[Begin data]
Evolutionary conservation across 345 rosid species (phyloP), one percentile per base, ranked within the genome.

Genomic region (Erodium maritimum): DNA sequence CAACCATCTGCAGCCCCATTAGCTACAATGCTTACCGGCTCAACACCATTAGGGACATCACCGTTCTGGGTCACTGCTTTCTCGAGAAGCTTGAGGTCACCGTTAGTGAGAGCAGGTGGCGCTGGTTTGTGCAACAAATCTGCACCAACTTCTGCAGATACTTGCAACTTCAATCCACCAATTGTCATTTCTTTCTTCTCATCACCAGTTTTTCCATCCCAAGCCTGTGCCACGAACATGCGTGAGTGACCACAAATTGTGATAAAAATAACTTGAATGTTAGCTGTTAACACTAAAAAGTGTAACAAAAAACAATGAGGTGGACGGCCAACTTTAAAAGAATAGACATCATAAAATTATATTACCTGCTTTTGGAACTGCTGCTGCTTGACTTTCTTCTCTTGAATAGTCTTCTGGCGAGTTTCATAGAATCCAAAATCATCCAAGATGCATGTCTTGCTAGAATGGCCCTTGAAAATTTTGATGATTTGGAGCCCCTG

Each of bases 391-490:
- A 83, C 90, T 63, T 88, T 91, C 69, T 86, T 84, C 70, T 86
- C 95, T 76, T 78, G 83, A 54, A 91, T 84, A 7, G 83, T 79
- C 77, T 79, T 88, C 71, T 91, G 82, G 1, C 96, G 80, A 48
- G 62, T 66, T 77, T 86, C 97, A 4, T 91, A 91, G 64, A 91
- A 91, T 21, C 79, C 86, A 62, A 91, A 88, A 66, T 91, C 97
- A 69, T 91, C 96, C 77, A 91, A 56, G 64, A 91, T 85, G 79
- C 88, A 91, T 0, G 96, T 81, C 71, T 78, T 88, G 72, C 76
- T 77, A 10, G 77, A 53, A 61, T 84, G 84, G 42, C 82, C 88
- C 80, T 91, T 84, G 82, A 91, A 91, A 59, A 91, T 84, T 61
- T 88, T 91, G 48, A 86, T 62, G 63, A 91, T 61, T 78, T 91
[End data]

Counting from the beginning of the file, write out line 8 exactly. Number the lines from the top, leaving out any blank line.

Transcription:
- A 91, T 21, C 79, C 86, A 62, A 91, A 88, A 66, T 91, C 97